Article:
I've already stated my opinion that the "tough guy" image of Nicolas Sarkozy could become a provocation for countless individuals in France, with nothing to win or lose, who would simply wish to stir up trouble in the streets. For many years, these people have been referred to by a vague generic term: the casseurs (literally, the "smashers"). They're well-organized. Often, they assemble on the fringe of authentic political demonstrations and go into action when everybody, including the police, is least expecting it. There's no sense in hiding the fact that these individuals exist, and that they see Nicolas Sarkozy almost as a sporting opponent, whom they're "out to get". As depicted in the following graffiti in a nearby village, Sarko is often relegated (unjustly, it must be said) to the role of a diabolical Fascist:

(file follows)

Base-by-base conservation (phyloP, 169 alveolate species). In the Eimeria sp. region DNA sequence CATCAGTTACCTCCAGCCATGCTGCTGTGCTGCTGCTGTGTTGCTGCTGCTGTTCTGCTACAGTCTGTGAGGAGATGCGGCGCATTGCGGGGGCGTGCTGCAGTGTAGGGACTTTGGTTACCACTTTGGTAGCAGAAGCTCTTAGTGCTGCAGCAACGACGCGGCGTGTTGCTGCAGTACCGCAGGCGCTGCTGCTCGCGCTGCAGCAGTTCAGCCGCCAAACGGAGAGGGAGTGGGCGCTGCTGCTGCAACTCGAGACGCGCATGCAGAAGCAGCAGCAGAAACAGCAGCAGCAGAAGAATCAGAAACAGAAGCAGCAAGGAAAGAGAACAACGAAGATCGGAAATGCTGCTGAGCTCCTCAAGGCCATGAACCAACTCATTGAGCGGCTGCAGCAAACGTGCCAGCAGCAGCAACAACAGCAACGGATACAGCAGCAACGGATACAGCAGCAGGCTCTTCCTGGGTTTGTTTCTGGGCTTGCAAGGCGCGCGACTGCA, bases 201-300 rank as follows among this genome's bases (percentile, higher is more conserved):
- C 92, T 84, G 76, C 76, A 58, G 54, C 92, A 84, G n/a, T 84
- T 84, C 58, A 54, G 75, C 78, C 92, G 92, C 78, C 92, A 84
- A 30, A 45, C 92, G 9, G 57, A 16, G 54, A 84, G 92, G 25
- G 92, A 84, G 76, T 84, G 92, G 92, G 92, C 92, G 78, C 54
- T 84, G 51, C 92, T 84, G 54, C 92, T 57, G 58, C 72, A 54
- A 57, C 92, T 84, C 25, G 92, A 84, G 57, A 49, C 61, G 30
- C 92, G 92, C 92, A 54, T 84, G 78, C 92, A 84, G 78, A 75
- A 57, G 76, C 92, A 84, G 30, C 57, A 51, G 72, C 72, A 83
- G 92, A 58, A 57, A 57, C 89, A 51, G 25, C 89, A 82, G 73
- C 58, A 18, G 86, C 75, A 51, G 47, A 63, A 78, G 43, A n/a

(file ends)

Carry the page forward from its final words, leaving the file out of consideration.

This morning, Ségolène Royal stated that Nicolas Sarkozy is "a risk" for France. She refers to her opponent as "the candidate of the hard right-wing", and warns that, if Sarkozy were victorious next Sunday, "there will be very strong tensions throughout the country". She added that Sarkozy's bid for power was "dangerous in terms of a concentration of power, of brutality, of lies".
The former Socialist prime minister Lionel Jospin has been equally explicit on the question of Sarkozy. He denounced "the violence of some of his words, his tendency towards demagogy and clientélisme (patronage), and the impression he gives of being constantly in overdrive".
There's no guaranty, of course, that "smashers" would be more conciliatory with Ségolène Royal, if she were elected. After all, she has been quite outspoken on youthful delinquency, and has even evoked the strange idea of calling upon the army to force some civic common-sense into the behavior of offenders. The big difference between Ségo and Sarko is that the lady is not generally looked upon explicitly as a symbol of provocation.